How To Read Blueprints For Residential And Commercial Construction

Learning how to read blueprints for residential and commercial construction is essential for a career as a contractor. In fact, whether you are seeking a career as a construction professional, a skilled sub-contractor, a tradesperson or you are a consumer with a pending new build or rebuild, learning to decode blueprints will ensure the best results for your project. Check out our article below for an overview of the nuts and bolts of reading residential and commercial construction blueprints. For more in depth information, please check out our Blueprint Reading for Construction Trades course.

What Are Construction Blueprints?

When you think of construction blueprints, you probably think of those long rolls of paper that contractors (or television actors who play contractors) always seem to be carrying under their arms. But blueprints can come in any shape and size. While some blueprints are enormous even when all rolled up, some sets of blueprints are letter-sized and bound just like a regular notebook. The size of the plans themselves depends on the scope and type of construction project. Most construction plans are still drawn to be two-dimensional, or 2-D. A 2D image is a flat image that relies on horizontal and vertical (X and Y) dimensions. NOTE: Some construction blueprints are drawn in 3D using BIM (building information modeling) which is beyond the scope of this article. In either case, the basics of learning to read blueprints you are reading here still holds firm.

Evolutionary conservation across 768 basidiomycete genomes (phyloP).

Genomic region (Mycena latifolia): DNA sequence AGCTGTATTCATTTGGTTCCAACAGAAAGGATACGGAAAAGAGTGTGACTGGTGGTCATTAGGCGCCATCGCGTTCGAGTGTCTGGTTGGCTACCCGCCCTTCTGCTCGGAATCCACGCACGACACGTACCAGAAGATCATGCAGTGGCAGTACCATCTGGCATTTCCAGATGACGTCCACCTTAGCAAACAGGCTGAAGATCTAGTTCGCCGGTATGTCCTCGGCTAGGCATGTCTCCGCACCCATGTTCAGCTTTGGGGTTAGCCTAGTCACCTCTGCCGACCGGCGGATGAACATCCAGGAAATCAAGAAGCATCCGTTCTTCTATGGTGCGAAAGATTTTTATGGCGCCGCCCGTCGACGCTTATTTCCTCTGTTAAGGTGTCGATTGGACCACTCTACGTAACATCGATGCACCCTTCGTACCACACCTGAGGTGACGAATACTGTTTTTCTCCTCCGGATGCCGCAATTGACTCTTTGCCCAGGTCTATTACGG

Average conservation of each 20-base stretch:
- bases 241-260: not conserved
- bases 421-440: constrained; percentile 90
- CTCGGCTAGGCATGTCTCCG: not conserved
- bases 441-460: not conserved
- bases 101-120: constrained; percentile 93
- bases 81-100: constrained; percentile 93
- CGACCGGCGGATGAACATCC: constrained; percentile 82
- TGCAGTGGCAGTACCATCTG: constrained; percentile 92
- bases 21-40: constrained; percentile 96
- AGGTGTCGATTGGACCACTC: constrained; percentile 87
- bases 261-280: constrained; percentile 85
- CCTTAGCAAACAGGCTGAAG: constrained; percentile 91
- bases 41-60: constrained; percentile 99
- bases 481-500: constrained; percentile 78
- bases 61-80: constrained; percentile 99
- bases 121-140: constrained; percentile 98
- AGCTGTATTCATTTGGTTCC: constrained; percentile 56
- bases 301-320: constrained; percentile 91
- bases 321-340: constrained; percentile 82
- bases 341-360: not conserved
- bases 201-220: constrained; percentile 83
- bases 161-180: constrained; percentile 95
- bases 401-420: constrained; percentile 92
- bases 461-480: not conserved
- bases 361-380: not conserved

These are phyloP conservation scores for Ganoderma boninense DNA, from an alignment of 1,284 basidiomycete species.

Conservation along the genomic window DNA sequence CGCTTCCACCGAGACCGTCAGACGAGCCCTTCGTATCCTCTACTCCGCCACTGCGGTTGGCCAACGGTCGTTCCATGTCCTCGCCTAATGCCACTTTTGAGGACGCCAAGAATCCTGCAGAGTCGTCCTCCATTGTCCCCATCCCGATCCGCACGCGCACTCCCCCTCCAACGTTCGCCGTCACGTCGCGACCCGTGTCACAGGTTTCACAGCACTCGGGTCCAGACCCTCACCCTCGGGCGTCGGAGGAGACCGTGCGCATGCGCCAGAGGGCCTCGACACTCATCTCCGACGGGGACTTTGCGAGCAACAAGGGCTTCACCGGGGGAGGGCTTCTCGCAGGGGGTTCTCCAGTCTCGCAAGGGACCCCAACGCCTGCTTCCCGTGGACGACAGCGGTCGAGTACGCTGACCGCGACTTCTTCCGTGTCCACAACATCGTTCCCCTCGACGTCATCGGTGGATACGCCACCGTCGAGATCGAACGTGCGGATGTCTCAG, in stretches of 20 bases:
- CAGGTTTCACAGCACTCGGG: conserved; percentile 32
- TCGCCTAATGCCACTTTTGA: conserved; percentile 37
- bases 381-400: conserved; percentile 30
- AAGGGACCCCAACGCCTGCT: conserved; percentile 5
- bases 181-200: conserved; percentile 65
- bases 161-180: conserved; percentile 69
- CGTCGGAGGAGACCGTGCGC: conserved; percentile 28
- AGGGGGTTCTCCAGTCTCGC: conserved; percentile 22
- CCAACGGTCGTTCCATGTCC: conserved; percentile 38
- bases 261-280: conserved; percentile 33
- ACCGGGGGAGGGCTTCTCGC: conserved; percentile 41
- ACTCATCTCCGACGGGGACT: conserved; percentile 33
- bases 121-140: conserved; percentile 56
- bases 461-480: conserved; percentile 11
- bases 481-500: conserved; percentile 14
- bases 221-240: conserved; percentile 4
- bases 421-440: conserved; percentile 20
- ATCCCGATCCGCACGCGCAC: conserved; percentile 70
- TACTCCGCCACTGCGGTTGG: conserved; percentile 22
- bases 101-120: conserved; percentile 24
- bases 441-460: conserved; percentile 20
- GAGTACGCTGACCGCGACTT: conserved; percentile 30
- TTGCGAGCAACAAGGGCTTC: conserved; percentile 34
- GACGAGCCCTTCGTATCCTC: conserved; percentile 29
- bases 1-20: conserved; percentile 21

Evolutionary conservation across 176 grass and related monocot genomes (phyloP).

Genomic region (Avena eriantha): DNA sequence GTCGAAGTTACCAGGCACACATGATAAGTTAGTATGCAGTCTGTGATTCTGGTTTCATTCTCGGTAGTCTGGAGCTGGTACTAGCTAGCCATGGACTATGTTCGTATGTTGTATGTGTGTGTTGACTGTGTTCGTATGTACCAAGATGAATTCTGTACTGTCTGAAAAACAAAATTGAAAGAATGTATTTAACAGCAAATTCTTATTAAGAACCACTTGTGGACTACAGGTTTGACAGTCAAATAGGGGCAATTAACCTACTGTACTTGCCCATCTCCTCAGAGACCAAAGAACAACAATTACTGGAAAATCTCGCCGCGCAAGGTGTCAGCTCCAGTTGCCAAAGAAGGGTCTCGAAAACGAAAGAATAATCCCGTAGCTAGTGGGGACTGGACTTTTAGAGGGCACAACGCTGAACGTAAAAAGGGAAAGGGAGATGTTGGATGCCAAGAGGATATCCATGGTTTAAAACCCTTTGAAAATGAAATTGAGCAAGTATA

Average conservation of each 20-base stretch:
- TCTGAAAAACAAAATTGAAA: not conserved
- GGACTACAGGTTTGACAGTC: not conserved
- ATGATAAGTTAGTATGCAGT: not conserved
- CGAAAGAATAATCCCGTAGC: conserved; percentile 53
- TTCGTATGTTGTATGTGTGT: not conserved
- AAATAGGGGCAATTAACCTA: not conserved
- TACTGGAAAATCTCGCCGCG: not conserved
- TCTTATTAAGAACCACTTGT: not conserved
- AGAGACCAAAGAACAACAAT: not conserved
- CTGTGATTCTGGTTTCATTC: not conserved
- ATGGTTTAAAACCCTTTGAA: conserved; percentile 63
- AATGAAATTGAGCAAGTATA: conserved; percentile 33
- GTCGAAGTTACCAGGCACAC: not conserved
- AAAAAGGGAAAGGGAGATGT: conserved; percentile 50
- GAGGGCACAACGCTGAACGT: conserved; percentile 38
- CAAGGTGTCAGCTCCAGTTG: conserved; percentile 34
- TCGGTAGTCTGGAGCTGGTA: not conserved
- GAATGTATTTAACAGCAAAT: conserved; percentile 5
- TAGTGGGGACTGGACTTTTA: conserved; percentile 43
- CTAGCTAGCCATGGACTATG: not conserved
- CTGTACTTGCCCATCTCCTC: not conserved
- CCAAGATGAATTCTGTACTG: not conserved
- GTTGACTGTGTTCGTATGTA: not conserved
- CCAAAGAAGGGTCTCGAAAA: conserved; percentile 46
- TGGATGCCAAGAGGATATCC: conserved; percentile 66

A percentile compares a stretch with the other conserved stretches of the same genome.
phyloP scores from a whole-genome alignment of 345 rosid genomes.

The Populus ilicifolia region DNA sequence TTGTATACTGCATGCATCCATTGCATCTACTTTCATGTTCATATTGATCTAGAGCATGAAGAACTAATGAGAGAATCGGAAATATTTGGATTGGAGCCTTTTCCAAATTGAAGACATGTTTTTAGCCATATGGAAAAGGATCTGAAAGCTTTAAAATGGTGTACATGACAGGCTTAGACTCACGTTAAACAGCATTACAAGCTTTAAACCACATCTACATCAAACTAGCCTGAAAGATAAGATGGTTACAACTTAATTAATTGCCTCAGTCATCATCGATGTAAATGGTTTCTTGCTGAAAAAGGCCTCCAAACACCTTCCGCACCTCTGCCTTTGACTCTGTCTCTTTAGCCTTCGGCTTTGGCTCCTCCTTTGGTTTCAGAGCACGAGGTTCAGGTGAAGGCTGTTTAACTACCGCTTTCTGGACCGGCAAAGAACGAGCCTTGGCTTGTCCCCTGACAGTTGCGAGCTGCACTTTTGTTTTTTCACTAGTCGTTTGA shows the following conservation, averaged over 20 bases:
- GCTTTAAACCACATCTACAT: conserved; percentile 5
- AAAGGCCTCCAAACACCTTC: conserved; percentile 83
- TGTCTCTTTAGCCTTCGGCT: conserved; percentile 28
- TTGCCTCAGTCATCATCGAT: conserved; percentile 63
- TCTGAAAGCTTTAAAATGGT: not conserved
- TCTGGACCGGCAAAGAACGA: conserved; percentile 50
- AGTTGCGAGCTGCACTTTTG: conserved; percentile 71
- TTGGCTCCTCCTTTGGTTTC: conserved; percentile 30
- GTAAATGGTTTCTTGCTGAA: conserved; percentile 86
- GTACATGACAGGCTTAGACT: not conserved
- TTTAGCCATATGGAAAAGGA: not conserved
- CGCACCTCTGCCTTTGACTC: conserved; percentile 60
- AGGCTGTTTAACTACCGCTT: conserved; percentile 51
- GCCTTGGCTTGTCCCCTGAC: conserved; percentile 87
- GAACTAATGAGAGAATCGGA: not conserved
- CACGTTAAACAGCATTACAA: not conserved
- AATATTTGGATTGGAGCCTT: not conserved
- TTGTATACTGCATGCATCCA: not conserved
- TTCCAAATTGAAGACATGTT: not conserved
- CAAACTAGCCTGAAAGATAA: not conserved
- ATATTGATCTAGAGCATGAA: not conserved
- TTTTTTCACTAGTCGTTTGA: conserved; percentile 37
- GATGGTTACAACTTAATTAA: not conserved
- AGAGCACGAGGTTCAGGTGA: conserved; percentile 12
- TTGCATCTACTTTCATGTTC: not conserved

What Does a Set of Blueprints Include?

The typical set of blueprints will include several components in this general order:

Cover page

A rendering (drawing) of the completed project is usually included right on the cover page, which provides a visual context for the content. The cover page includes details like the creator’s name, the date of creation, the date(s) of any revision(s), the copyright number, the plan number, the scale and the sheet number and total number of sheets.

Title block

The title block is typically located on the cover page or on the page immediately following. Location of the title block depends on the size of the plans and how much information will fit on each page. It often has a grid-like look to it – like a spreadsheet or table. An important component of the title block is the blueprint name, number and set reference (if the plans are part of a greater set of blueprints). It is easy to glance at the title block to see if the plans are complete by looking to see if there are any blank spaces in any of the blocks or cells. Blank spaces indicate plans still undergoing revisions. Somewhere inside the title block there will be a place for signatures with approval dates. These will let you know the status of the blueprints.

Revision block

If the blueprints have been revised, notes about each revision will be included in this section.

Drawing scale

The drawing scale indicates the ratio of the blueprints to the finished product. This is important information because it allows contractors to find any missing dimensions.


The notes section services as a comprehensive place to review and discuss design related decisions and furthermore, ensure alignment on management of the overall project. This section can sometimes be used as a checklist for final plan approval.